Dreams are made of floral chambray

My very dear friend who owns Jones & Vandermeer sent me some of their exclusive Liberty chambray to play with. It is adorned with Betsy, one of my all time favorite Liberty prints, and it is the softest, drapiest chambray I’ve felt. I’ve actually been holding onto this fabric for a bit. I plan a project and then it doesn’t seem good enough for the fabric. But making a dress in a simple silhouette seemed like the perfect way to let the fabric shine.

Layla just adores this dress. She loves Aqua blue, so I felt like she needed to have this. Like all the dresses I’m showing you this week, I used the Building Block Dress by Liesl Gibson of Oliver + S for the pattern.

I kept this version super simple. I cut a size 6 bodice with the size 7 length. The skirt is a gathered skirt (2 x bodice width of each piece of the bodice x 21″ length). The hem is folded up once by 1/4″ and then again by 1″. This is a longer dress than yesterday’s and I hope she will be able to wear it for a long time. I predict she will because it’s already generously sized all the way around and she’s soooo skinny.

The sleeves are gathered using the suggested alteration in the book. It was very easy to modify the pattern piece and just as simple to make and insert the sleeve.

I did line the bodice as I always do, but I felt it was unnecessary to line the skirt on this one. In case you are wondering at my bodice construction, as I do believe I do it differently than the instructions, I’ll tell you my process. I sew the shoulder seams and press my main fabric bodice seams toward the back and the lining seams toward the bodice front. This locks the seams in place when I sew the lining and main bodice together and lessens the likelihood of the shoulder seam ever splitting. I sew the lining to the bodice at the center back seam since the lining is narrower than the main fabric (so that the main fabric will fold inside and line the placket). I then sew the neckline seam. I would sew the armholes before turning right side out if I wasn’t adding sleeves, but for this I only did the neckline before clipping and turning right side out. Now I sew the side seams of the main bodice and lining separately. Go back and baste the arm openings of the lining and main together with a 1/4″ seam. I then prepare my sleeve by first basting gathering stitches, then sewing the side seam (almost always with a French seam), then I go ahead and hem the sleeve edge before setting it in the armhole and sewing together. Finally, I finish the arm seam with my serger (or overlock stitch on my regular machine.) I will do French seams at the arm hole, but for most of Layla’s dresses I don’t.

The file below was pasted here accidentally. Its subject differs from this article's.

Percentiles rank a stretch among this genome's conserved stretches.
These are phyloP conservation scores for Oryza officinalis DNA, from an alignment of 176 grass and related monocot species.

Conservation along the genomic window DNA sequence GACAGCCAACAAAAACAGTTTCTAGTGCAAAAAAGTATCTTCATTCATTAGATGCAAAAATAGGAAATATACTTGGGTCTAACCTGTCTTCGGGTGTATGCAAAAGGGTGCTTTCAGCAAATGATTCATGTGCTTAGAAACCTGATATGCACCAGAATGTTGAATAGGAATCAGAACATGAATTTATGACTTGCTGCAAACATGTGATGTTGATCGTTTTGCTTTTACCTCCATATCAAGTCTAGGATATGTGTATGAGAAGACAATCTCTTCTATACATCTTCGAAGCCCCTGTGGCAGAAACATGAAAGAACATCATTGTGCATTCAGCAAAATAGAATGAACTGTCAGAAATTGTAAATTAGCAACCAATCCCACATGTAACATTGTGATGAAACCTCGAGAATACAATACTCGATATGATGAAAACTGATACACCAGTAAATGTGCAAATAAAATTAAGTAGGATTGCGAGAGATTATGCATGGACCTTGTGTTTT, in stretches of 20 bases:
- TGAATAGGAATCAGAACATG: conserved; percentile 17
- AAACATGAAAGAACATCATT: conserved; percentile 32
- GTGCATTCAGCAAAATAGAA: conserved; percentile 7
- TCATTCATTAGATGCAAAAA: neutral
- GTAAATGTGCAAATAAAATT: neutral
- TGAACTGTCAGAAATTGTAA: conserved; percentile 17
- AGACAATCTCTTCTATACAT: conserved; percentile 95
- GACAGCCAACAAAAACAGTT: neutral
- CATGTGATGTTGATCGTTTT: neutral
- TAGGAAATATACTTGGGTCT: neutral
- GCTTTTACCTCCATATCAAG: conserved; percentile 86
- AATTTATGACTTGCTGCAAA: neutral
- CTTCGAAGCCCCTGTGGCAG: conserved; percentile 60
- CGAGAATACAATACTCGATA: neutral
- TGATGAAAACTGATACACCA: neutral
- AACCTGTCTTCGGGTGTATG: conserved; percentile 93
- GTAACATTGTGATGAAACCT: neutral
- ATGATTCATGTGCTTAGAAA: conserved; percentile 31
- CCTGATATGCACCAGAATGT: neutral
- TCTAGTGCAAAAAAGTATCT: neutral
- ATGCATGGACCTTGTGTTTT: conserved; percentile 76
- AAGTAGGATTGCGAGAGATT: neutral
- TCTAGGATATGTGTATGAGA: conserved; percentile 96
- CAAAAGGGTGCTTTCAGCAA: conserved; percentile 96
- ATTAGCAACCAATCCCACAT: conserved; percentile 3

I can’t wait to show you tomorrow’s dress! I think it might even beat out the horse dress as her favorite. If you have the Building Block Dress book, what are your favorite modifications? Have you found it empowering for transforming your patterns or do you find it rather daunting? Don’t leave me talking to myself over here! I want to hear your thoughts or questions if you have any!


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Welcome to Olivia Jane Handcrafted! I'm Meredith and this is my creative journal. Here you'll find loads of inspiration for a handmade wardrobe, home decor, bags, and quilts. I even have plenty of projects and tutorials to get you started or help you along the way.

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